Amazon Burning – (starts 3:15) CU Boulder Earth Lab Director Jennifer Balch explains how the burning of the tropical rain forests may destroy them, and ways to protect the forests and sustainable development
Edible Bugs (Entire Program) When it comes to an animal that has high quality proteins and fats, plus a very small environmental footprint, there’s more bang to the bug. We talk about, and taste, edible bugs with Wendy Lu McGill, founder of Rocky Mountain Micro Ranch, and Amy Franklin, Founder of Farms for Orphans that teaches orphanages in Africa how to grow edible insect larvae as food for the orphanages. Terry Koelling and his grandchildren have their first ever, on purpose, taste of insects, and chefs at Denver’s Linger Restaurant explain why Linger offers entrees that feature edible bugs — and they even see if Koelling and his grandchildren will eat them.
Slime: How Algae Created Us, Plague Us, and Just Might Save Us. (Starts 00:00) We speak with science writer Ruth Kassinger about her acclaimed new book, which Kirkus Review describes as “accessible and enthralling.” Nature Science reports that Kassinger’s book, “ is a real pleasure. ” Publisher’s Weekly writes, “ Kassinger turns an obscure subject into delightful reading.”
Yeast & Entropy (starts 2:30) When yeast cells eat sugar and then give off ethanol, it helps us make yeast breads and beer. But WHY would yeast work so hard to metabolize sugar, simply to spit out as ethanol? This is a mystery that Matthias Heinemann is trying to figure out. Heinemann is a professor of molecular systems biology at the University of Groningen in the Netherlands. His research published in Nature shows that yeast spits out ethanol to protect the yeast from “ metabolic overload.” Heinemann has figured out how to predict when this will happen, using the Gibbs Equation, ie through the perspective of conventional biology. Heinemann seeks clues about metabolism by applying some scientific laws that are best known for explaining machines and engines. They’re the laws of thermodynamics. (TRANSCRIPT HERE)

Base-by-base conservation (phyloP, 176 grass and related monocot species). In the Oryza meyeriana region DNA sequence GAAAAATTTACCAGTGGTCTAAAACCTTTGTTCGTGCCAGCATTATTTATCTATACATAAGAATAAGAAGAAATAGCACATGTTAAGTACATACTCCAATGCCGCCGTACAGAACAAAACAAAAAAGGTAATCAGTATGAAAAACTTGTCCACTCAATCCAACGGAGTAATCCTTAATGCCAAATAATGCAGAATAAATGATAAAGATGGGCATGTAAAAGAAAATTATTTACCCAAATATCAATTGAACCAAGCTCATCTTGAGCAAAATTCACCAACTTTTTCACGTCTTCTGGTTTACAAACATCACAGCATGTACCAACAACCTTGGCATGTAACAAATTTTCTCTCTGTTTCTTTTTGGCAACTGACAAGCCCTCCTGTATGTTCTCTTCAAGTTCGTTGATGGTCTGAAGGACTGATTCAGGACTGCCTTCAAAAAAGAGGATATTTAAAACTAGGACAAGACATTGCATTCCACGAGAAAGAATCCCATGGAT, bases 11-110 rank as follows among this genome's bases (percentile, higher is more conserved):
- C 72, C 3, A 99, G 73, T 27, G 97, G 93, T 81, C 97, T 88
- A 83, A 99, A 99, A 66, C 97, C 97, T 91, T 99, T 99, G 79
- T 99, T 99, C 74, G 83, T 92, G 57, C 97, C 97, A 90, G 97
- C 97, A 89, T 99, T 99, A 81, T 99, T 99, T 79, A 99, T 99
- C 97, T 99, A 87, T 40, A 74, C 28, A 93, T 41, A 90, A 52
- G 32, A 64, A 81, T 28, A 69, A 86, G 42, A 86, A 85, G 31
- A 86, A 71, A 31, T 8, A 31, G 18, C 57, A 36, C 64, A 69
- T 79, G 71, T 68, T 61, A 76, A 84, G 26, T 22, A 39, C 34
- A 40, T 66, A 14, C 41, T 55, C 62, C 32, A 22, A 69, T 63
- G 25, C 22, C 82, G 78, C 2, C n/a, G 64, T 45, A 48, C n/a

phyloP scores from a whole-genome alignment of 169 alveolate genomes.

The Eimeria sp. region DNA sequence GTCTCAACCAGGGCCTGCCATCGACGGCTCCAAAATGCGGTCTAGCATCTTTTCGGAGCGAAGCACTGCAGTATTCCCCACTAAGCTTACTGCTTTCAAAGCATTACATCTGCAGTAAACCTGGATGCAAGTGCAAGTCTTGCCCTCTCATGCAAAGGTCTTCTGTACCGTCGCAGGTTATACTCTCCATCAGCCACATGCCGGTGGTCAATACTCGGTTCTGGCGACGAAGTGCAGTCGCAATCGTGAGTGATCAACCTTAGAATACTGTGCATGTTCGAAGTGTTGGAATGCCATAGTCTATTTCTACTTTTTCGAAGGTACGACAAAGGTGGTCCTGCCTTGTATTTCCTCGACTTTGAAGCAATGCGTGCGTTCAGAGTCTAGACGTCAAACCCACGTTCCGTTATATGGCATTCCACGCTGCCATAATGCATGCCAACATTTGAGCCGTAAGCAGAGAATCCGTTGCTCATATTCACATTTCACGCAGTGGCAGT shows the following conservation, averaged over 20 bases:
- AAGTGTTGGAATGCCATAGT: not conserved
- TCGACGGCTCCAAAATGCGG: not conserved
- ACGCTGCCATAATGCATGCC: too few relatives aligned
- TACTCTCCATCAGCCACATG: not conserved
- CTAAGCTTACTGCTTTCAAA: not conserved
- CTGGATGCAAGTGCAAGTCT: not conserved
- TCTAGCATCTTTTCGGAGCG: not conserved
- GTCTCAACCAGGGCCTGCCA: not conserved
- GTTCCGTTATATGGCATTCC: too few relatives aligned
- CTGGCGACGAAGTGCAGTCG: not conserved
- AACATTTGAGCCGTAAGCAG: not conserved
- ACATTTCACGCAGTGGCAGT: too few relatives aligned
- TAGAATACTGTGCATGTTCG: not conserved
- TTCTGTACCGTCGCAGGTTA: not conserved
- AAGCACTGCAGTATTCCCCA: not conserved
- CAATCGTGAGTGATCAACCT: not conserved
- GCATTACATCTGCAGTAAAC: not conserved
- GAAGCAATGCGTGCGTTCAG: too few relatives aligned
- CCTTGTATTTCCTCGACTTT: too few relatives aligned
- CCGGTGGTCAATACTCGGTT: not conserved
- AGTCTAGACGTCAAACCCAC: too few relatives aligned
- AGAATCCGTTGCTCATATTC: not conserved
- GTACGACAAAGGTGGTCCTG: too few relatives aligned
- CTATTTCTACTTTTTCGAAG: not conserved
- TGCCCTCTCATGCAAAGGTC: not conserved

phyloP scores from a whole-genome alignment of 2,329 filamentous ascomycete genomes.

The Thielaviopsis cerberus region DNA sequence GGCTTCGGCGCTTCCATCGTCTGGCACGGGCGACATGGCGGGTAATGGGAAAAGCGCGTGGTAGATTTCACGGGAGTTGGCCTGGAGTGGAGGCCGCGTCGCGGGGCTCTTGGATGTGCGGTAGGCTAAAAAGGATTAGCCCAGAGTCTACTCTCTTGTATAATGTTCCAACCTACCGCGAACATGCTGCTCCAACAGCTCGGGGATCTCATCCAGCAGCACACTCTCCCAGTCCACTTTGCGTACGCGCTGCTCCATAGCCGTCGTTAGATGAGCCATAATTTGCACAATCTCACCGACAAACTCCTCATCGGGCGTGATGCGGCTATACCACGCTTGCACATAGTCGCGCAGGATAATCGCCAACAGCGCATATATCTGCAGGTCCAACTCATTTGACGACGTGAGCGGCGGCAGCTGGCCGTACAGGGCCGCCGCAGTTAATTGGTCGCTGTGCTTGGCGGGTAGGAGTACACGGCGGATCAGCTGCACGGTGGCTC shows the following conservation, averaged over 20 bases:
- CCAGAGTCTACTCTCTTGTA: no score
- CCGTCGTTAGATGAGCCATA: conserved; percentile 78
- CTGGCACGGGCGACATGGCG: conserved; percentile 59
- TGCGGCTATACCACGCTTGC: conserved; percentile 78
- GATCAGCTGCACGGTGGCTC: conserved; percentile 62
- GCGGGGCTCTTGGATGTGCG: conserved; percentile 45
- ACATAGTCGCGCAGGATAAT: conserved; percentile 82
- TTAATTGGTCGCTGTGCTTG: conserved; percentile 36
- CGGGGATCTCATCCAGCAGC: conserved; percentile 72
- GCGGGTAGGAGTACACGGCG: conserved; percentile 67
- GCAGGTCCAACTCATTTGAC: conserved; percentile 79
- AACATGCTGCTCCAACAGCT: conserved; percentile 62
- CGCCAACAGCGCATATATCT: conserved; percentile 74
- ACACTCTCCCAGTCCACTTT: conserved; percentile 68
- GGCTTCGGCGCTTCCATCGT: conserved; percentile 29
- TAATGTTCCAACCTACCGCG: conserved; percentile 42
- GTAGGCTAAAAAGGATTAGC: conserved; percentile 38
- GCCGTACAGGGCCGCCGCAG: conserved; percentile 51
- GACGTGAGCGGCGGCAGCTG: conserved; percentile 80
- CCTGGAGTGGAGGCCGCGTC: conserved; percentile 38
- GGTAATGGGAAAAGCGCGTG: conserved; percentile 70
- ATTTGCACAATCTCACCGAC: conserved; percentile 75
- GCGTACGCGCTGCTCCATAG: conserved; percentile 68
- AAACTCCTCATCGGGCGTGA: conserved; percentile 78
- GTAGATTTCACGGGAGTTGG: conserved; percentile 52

Host, Producer, Engineer: Shelley Schlender Executive Producer: Joel Parker
We speak with Larry Gold, founder of the Gold Lab Symposium that will take place at CU Boulder’s Muenzinger Auditorium this Friday and Saturday. This year’s symposium will feature leading scientists discussing the double-edged swords of our modern treatments for cancer, immunity and autoimmunity. To sign up or learn more, see Gold Lab Foundation.
Host,Producer,Engineer Shelley Schlender Executive Producer: Joel Parker
Concussion Test (Starts 1:00) David Howell is chief researcher at Children’s Hospital Colorado. Howell says the century old Romberg Balance Test can help evaluate how long a child will need therapeutic intervention after a blow to the brain.
Pot & Pain Meds (Starts 7:00 ) Mark Twardowski is doctor in Grand Junction who does endoscopic procedures that include pain medications. Twardowski has just published an analysis that shows his patients who use marijuana need more pain medication and sedation during a procedure, such as a colonoscopy, compared to patients who do not report having used marijuana. GO HERE FOR INTERVIEW TRANSCRIPT